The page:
But that's about it. Lee brings real heart to the role of Earl, a loser resigned to being the "shifty-eyed fellow" in a ratty army jacket whom you see buying cigarettes, a scratcher and a beer at the convenience store in the morning.
Earl lives with his wife, Joy (Jaime Pressly, playing shrill to perfection), who cheats on him with the cook at their local hangout (Eddie Steeples, the "Rubber Band Man" from those Office Max commercials), and his useless younger brother, Randy (Ethan Suplee from "Remember the Titans"), who lives on whatever couch Earl can offer him.
But one day, Earl's lottery ticket hits, for a cool hundred large no less. He is immediately hit by a car. Bye-bye ticket.
Recuperating in the hospital, Earl is one of the few people in America to see Carson Daly's late-night show also on NBC; what a coinkidink! through which he is introduced to the concept of karma. Earl realizes he's lived such a bad life that he has to make amends if he ever wants to get out of his rut.
Joy divorces Earl in the hospital, and Earl moves into a motel, where he makes a list of everything he's done wrong, from peeing in a cop car to faking his death to breaking up with a girl. Upon commencing to right these wrongs, his winning lottery ticket blows back to him.
The first episode featured Earl burying the hatchet with Kenny James (Gregg Binkley), a kid he picked on mercilessly in elementary school. Kenny's now a lonely professional, and Earl and Randy resolve to help him meet a lady. One problem: Kenny is gay.
But karma will not be silenced which Earl learns the hard way after running screaming from Kenny's house and Joy wants her share of Earl's winnings. Earl and Kenny take deep breaths and, with the help of hotel maid Catalina (Nadine Velezquez), accompany Kenny to a gay bar, one of which he's never had the guts to enter before.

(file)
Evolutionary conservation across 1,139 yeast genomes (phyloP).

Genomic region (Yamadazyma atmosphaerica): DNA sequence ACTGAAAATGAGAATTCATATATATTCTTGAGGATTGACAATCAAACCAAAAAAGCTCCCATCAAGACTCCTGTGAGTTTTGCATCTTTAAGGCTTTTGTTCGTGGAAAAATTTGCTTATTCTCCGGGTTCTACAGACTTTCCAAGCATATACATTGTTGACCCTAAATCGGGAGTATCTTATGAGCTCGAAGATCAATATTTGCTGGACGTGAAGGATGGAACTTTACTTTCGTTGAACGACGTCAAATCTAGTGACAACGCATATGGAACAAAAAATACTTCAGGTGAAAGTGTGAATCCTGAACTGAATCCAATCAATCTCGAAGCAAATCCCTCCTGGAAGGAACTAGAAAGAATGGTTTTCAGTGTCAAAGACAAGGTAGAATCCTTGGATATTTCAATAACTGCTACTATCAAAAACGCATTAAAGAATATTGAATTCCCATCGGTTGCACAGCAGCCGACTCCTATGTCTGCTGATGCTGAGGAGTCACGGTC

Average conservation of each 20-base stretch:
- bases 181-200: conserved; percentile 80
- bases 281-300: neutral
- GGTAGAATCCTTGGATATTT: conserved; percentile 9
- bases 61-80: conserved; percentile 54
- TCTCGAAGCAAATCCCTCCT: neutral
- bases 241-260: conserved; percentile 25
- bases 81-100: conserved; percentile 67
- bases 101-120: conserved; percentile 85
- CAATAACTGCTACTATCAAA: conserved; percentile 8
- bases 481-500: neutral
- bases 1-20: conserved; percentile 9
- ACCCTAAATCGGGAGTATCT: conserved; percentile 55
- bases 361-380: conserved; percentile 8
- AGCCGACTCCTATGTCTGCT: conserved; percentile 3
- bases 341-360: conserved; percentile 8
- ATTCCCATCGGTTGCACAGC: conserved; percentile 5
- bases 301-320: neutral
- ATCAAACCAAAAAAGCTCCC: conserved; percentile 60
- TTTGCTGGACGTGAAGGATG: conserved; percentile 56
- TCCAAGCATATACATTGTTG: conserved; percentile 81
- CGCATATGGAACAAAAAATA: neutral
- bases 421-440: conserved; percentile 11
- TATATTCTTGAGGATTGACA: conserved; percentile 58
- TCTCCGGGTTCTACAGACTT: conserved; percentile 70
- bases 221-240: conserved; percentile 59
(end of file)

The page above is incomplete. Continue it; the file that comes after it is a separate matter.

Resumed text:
The second episode, which will have aired by the time you read this, features Earl's attempts to quit smoking and apologize to Donny (Silas Weir Mitchell), who spent two years in jail for crimes Earl committed. Oops.
Also, Joy discovers that Earl has left a will, leaving her all his money, and prepares to kill him.
TV is a writer's medium, which is why so few sitcoms are showcases for anything resembling acting (compare Fox's execrable "The War at Home," in which Michael Rapaport blusters through "edgy," supposedly blue-collar insults of gays and women). And in the hands of a less talented actor (say, Michael Rapaport), "Earl" would probably be another forgettable middling sitcom.
But Lee seems to have really gotten inside Earl. Even as our hero insists that he's the sum of his introduction, Lee somehow communicates that there's more to Earl than his mile-long list of misdeeds. The show's setup may be as clumsy as its accents, but Lee and the cast give us the rarest commodity in prime time: characters worth rooting for. S
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